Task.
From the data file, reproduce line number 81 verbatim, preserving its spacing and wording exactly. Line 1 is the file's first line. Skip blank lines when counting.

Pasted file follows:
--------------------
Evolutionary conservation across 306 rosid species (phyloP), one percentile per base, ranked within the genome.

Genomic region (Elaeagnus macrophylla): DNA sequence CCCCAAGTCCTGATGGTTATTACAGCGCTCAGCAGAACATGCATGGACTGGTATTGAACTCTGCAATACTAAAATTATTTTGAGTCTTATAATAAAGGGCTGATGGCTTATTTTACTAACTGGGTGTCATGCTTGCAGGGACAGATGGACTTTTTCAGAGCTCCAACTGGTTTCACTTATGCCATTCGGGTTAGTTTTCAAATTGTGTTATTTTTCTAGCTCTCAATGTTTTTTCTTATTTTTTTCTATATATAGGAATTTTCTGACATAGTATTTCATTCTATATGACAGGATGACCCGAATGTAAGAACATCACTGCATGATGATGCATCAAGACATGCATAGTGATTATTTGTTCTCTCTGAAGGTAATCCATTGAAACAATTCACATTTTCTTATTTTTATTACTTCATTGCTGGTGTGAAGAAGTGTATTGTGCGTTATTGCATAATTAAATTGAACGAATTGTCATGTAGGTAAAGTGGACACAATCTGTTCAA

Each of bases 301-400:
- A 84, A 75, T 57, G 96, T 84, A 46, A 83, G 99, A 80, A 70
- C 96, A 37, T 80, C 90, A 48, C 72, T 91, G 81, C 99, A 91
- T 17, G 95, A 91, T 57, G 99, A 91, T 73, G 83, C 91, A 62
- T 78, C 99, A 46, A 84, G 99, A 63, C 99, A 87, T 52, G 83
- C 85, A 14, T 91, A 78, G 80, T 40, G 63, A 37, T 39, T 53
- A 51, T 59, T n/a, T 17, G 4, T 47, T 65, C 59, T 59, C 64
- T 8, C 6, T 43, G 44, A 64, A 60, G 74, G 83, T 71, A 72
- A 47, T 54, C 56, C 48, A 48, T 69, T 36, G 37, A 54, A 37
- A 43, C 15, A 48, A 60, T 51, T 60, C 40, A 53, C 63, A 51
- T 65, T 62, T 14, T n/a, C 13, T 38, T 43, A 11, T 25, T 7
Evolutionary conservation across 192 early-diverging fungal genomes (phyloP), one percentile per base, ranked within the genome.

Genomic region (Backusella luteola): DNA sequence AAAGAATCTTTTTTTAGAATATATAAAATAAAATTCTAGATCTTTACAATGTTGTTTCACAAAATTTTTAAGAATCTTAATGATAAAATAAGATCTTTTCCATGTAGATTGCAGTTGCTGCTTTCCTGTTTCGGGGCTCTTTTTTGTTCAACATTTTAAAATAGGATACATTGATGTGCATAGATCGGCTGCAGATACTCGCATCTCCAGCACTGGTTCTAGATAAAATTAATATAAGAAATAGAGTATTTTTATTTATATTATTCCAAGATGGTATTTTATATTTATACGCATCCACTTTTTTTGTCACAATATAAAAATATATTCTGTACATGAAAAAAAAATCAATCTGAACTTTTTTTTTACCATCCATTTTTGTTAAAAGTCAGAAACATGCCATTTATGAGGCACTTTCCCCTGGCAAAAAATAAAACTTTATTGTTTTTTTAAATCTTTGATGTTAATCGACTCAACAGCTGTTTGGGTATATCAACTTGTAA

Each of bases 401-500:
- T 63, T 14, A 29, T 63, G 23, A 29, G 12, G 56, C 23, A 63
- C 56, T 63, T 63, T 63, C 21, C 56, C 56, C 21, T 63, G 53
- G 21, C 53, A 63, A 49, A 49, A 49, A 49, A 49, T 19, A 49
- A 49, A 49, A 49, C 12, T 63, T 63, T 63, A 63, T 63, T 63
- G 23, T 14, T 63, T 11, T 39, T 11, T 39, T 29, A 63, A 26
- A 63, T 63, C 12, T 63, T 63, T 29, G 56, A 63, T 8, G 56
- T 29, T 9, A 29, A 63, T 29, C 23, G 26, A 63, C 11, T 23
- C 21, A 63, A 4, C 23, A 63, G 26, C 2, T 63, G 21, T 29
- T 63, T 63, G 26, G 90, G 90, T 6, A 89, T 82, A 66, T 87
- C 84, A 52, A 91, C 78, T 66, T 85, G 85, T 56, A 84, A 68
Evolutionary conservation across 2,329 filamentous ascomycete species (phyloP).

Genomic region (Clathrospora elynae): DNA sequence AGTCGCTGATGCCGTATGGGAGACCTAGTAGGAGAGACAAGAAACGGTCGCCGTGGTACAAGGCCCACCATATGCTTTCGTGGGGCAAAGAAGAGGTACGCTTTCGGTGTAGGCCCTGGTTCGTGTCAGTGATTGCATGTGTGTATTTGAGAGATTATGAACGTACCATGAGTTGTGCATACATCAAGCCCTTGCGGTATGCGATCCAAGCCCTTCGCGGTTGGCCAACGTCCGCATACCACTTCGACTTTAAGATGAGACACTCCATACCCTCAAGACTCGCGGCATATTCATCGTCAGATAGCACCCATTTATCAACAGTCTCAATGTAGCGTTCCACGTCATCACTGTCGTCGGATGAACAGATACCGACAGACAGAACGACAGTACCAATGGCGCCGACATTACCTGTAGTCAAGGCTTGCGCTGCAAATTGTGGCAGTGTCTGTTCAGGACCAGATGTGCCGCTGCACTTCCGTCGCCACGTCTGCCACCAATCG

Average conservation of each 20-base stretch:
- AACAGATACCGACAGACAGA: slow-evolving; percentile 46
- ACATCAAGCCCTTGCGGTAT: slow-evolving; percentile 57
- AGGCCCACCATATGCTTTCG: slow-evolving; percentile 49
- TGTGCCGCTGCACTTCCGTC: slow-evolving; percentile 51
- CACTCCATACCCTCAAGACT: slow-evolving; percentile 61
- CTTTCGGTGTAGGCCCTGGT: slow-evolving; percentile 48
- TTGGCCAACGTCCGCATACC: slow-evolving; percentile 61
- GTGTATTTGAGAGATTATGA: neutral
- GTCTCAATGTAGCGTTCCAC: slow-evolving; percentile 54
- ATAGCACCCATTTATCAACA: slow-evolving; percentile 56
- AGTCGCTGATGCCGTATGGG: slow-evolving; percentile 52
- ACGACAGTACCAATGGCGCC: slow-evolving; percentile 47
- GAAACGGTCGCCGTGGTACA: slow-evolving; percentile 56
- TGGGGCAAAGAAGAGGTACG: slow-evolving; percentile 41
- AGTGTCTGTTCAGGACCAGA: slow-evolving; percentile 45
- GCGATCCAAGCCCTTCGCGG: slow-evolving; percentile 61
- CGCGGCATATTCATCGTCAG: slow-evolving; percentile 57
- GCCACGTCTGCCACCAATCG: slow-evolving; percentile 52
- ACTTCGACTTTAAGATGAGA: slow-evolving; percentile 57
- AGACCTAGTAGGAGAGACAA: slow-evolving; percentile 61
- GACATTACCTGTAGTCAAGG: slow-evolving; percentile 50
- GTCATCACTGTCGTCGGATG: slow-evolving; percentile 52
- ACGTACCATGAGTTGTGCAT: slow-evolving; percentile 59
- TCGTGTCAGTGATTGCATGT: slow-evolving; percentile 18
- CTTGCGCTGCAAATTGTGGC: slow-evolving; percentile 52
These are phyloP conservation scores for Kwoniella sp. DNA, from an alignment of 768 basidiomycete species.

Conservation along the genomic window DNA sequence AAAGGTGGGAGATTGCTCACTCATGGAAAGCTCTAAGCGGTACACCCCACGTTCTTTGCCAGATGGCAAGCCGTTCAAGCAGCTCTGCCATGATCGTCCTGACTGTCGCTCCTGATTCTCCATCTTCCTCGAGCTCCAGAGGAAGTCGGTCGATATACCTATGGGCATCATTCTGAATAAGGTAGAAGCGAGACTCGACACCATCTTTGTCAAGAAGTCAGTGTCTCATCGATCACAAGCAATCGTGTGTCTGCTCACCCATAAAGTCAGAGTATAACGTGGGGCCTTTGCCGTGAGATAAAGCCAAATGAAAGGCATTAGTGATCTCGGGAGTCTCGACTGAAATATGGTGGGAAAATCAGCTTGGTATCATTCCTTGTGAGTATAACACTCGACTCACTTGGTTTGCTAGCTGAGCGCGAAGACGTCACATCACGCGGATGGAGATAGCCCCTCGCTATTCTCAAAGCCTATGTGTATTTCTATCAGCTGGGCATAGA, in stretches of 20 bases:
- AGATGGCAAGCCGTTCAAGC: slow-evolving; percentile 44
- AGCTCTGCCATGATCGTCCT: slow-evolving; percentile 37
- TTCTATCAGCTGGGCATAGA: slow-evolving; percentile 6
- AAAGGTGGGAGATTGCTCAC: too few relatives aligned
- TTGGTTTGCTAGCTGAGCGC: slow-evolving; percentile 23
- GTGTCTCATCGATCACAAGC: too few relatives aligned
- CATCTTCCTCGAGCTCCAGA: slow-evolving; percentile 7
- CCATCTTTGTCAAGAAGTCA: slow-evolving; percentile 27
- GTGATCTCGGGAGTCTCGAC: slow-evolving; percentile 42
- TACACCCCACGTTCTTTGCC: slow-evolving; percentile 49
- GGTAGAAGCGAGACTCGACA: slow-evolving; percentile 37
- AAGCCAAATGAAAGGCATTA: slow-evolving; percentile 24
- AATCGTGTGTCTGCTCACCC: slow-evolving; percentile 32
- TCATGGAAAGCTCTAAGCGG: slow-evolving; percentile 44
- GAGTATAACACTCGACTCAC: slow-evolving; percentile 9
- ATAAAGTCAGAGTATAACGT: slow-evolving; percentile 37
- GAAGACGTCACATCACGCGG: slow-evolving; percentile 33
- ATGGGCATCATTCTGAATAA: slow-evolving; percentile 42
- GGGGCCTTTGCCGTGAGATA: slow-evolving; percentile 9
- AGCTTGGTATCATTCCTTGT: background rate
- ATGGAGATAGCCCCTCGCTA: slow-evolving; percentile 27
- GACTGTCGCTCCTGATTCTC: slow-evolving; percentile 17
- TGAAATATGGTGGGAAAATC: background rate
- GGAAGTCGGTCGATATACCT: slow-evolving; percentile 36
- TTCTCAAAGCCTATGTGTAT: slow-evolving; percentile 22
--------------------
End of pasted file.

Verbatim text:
- TTCTCAAAGCCTATGTGTAT: slow-evolving; percentile 22